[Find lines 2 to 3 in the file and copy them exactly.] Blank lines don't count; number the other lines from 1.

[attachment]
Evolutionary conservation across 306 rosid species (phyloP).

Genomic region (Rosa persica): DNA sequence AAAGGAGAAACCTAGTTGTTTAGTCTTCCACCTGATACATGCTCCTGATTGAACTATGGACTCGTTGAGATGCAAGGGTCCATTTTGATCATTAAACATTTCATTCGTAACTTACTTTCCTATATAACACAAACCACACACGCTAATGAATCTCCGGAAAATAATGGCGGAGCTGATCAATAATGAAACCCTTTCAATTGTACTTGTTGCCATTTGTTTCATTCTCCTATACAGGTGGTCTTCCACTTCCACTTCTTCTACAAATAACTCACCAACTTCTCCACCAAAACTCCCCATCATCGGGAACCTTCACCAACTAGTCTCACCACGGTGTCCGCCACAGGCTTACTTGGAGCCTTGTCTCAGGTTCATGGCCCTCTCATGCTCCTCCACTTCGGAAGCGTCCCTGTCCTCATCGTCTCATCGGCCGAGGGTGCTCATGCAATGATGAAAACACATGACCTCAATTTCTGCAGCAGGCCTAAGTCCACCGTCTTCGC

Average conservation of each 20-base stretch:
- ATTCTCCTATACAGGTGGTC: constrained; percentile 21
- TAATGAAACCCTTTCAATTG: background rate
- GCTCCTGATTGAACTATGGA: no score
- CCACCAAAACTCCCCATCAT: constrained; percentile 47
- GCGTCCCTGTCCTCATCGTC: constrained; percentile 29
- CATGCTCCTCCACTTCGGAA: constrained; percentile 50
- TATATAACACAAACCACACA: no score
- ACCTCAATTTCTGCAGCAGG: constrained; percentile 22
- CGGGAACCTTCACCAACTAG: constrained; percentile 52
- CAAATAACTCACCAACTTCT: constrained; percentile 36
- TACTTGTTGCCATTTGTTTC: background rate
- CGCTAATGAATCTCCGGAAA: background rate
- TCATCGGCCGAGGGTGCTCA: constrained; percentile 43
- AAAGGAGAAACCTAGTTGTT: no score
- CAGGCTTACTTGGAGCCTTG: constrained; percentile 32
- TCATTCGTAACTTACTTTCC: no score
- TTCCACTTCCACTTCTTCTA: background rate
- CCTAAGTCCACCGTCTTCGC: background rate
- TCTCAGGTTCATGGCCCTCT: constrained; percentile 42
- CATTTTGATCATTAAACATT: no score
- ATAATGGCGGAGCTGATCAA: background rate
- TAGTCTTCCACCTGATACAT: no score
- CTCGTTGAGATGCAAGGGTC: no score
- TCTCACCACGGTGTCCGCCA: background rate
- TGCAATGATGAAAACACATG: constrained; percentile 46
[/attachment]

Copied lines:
Genomic region (Rosa persica): DNA sequence AAAGGAGAAACCTAGTTGTTTAGTCTTCCACCTGATACATGCTCCTGATTGAACTATGGACTCGTTGAGATGCAAGGGTCCATTTTGATCATTAAACATTTCATTCGTAACTTACTTTCCTATATAACACAAACCACACACGCTAATGAATCTCCGGAAAATAATGGCGGAGCTGATCAATAATGAAACCCTTTCAATTGTACTTGTTGCCATTTGTTTCATTCTCCTATACAGGTGGTCTTCCACTTCCACTTCTTCTACAAATAACTCACCAACTTCTCCACCAAAACTCCCCATCATCGGGAACCTTCACCAACTAGTCTCACCACGGTGTCCGCCACAGGCTTACTTGGAGCCTTGTCTCAGGTTCATGGCCCTCTCATGCTCCTCCACTTCGGAAGCGTCCCTGTCCTCATCGTCTCATCGGCCGAGGGTGCTCATGCAATGATGAAAACACATGACCTCAATTTCTGCAGCAGGCCTAAGTCCACCGTCTTCGC

Average conservation of each 20-base stretch: